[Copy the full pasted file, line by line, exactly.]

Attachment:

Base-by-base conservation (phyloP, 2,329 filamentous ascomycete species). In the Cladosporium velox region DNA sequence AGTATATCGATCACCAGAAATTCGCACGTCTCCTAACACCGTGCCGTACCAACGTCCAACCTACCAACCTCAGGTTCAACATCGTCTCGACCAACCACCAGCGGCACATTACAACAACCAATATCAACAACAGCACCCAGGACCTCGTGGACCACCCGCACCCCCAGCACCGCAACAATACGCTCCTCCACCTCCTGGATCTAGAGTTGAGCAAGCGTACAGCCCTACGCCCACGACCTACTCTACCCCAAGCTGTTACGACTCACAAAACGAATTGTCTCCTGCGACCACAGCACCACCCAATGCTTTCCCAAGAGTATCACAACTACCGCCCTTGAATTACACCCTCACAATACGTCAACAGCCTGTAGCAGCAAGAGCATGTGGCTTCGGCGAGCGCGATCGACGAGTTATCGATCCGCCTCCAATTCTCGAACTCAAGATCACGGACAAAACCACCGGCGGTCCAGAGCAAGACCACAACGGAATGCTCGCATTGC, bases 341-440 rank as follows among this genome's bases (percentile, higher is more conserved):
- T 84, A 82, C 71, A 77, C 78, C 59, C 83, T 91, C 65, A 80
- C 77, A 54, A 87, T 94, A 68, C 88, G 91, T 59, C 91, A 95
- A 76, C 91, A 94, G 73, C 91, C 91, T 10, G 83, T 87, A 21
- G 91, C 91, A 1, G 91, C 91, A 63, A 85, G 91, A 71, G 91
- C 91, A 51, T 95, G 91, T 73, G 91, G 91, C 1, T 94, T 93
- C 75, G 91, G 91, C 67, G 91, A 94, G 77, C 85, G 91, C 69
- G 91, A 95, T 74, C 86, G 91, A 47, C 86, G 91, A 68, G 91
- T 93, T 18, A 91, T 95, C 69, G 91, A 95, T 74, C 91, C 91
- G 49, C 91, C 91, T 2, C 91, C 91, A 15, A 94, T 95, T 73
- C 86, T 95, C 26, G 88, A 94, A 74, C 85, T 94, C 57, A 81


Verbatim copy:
Base-by-base conservation (phyloP, 2,329 filamentous ascomycete species). In the Cladosporium velox region DNA sequence AGTATATCGATCACCAGAAATTCGCACGTCTCCTAACACCGTGCCGTACCAACGTCCAACCTACCAACCTCAGGTTCAACATCGTCTCGACCAACCACCAGCGGCACATTACAACAACCAATATCAACAACAGCACCCAGGACCTCGTGGACCACCCGCACCCCCAGCACCGCAACAATACGCTCCTCCACCTCCTGGATCTAGAGTTGAGCAAGCGTACAGCCCTACGCCCACGACCTACTCTACCCCAAGCTGTTACGACTCACAAAACGAATTGTCTCCTGCGACCACAGCACCACCCAATGCTTTCCCAAGAGTATCACAACTACCGCCCTTGAATTACACCCTCACAATACGTCAACAGCCTGTAGCAGCAAGAGCATGTGGCTTCGGCGAGCGCGATCGACGAGTTATCGATCCGCCTCCAATTCTCGAACTCAAGATCACGGACAAAACCACCGGCGGTCCAGAGCAAGACCACAACGGAATGCTCGCATTGC, bases 341-440 rank as follows among this genome's bases (percentile, higher is more conserved):
- T 84, A 82, C 71, A 77, C 78, C 59, C 83, T 91, C 65, A 80
- C 77, A 54, A 87, T 94, A 68, C 88, G 91, T 59, C 91, A 95
- A 76, C 91, A 94, G 73, C 91, C 91, T 10, G 83, T 87, A 21
- G 91, C 91, A 1, G 91, C 91, A 63, A 85, G 91, A 71, G 91
- C 91, A 51, T 95, G 91, T 73, G 91, G 91, C 1, T 94, T 93
- C 75, G 91, G 91, C 67, G 91, A 94, G 77, C 85, G 91, C 69
- G 91, A 95, T 74, C 86, G 91, A 47, C 86, G 91, A 68, G 91
- T 93, T 18, A 91, T 95, C 69, G 91, A 95, T 74, C 91, C 91
- G 49, C 91, C 91, T 2, C 91, C 91, A 15, A 94, T 95, T 73
- C 86, T 95, C 26, G 88, A 94, A 74, C 85, T 94, C 57, A 81